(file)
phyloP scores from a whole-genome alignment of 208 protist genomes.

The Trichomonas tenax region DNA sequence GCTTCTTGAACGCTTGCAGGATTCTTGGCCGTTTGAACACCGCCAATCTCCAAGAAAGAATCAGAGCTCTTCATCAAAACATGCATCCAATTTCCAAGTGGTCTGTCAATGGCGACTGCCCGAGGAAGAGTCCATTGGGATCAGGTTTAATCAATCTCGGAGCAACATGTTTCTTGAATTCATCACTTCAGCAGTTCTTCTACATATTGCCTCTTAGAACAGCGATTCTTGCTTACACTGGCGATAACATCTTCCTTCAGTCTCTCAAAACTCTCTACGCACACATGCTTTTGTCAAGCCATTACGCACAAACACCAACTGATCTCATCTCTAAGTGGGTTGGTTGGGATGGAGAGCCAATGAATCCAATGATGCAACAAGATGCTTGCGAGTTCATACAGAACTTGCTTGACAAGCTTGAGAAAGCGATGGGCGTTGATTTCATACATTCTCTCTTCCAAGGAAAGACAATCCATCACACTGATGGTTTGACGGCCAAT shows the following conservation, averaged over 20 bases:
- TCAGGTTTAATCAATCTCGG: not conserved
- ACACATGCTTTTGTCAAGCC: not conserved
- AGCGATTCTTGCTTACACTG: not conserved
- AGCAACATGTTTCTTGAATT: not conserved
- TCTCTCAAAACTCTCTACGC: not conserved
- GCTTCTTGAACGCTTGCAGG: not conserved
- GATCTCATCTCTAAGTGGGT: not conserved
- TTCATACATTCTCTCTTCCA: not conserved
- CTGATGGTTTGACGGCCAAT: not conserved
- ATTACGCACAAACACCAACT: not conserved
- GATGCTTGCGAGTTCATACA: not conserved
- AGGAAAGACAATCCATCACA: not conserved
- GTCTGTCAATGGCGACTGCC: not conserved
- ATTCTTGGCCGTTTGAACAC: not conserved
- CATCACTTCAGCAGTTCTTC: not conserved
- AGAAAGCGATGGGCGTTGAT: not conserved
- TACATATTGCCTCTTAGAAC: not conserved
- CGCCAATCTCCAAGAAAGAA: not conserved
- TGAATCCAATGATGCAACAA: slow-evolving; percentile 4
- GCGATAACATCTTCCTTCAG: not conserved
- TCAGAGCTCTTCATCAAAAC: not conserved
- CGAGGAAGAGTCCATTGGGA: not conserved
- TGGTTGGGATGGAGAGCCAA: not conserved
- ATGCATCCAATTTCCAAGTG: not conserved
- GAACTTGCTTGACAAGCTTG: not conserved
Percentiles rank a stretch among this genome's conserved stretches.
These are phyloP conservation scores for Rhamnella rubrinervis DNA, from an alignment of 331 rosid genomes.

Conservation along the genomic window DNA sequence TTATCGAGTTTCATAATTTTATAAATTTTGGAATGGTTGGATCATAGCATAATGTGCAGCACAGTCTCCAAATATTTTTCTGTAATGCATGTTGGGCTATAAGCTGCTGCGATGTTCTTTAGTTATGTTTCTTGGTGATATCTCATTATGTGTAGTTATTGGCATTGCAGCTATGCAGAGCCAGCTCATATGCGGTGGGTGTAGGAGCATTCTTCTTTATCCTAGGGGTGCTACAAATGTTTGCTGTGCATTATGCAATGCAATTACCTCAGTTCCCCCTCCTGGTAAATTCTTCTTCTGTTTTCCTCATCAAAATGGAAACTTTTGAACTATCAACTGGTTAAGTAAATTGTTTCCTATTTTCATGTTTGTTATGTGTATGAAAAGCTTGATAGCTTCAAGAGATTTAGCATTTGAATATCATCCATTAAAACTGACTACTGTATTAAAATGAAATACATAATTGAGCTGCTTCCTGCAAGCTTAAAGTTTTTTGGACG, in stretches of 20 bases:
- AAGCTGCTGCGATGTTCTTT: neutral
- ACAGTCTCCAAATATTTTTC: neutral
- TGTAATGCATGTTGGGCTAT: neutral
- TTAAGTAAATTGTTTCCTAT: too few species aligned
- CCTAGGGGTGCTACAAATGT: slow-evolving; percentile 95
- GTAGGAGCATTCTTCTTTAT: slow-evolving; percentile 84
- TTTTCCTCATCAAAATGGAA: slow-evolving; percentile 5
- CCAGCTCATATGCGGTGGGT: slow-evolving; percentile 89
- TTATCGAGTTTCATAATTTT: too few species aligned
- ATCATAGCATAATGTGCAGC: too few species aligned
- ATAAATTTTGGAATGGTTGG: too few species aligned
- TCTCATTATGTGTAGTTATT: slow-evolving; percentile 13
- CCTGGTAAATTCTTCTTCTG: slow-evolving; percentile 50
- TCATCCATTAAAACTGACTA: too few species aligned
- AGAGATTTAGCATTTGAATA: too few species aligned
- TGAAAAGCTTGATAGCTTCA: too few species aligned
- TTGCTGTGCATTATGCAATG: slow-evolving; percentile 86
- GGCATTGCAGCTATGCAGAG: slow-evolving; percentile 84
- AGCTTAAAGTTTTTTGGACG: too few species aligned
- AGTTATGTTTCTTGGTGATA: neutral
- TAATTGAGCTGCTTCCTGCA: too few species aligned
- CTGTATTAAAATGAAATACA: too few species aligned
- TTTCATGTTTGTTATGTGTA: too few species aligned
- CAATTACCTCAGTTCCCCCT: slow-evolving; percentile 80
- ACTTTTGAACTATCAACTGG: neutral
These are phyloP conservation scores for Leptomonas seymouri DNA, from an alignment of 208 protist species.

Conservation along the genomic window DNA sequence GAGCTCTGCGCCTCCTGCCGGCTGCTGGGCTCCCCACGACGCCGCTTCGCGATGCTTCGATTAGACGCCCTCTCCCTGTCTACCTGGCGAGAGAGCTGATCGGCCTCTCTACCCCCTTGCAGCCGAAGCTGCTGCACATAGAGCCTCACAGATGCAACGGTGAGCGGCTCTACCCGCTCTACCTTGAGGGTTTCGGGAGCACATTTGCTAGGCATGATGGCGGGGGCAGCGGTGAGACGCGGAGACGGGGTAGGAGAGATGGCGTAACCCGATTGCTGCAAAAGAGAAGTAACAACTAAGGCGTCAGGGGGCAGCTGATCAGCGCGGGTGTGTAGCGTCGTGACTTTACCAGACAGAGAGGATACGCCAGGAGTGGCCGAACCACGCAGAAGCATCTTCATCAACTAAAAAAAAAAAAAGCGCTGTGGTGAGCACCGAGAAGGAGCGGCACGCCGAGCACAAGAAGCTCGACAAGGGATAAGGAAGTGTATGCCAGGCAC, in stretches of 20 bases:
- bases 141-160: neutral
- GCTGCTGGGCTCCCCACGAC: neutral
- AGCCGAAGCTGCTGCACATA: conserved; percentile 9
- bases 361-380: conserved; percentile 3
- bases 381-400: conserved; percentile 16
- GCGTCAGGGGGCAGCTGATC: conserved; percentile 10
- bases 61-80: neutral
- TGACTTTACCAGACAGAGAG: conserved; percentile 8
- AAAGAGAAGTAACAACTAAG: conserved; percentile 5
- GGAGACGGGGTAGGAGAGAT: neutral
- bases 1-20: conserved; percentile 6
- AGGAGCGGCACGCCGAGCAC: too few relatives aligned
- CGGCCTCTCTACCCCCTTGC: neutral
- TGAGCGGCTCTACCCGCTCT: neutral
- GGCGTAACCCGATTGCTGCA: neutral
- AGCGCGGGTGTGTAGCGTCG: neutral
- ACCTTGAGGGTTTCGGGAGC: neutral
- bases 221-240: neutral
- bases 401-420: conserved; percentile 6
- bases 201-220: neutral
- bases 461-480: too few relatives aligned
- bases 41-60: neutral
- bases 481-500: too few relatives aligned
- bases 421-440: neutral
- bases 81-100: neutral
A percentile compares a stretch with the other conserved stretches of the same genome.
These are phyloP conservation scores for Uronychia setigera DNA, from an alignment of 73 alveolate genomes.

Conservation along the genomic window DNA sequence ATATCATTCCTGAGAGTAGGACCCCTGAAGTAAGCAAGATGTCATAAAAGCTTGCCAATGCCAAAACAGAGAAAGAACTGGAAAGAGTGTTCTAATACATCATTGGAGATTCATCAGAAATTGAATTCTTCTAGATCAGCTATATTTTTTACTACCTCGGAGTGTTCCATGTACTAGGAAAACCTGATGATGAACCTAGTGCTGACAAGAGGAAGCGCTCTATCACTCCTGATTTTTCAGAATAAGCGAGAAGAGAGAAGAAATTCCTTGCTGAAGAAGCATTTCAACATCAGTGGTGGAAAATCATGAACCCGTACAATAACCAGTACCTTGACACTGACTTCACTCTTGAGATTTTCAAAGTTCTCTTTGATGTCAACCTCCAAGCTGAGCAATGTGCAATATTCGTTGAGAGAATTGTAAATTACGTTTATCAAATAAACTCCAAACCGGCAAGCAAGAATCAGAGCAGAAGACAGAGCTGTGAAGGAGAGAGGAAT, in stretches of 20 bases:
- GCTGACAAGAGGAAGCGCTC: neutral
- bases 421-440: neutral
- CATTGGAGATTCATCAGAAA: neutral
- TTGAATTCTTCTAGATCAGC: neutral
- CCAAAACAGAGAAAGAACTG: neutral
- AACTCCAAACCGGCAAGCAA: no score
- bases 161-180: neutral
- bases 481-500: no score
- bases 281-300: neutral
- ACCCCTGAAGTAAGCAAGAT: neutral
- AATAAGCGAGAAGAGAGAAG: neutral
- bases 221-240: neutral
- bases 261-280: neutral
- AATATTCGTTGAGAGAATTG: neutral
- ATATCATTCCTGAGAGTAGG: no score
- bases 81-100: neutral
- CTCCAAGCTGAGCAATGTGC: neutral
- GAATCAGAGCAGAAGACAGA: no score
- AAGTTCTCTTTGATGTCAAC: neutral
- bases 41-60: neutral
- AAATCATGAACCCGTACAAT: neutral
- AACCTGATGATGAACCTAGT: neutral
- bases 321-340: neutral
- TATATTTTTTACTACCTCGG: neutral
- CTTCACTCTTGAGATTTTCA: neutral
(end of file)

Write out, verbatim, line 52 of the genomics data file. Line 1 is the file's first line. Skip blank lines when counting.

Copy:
- CTGTATTAAAATGAAATACA: too few species aligned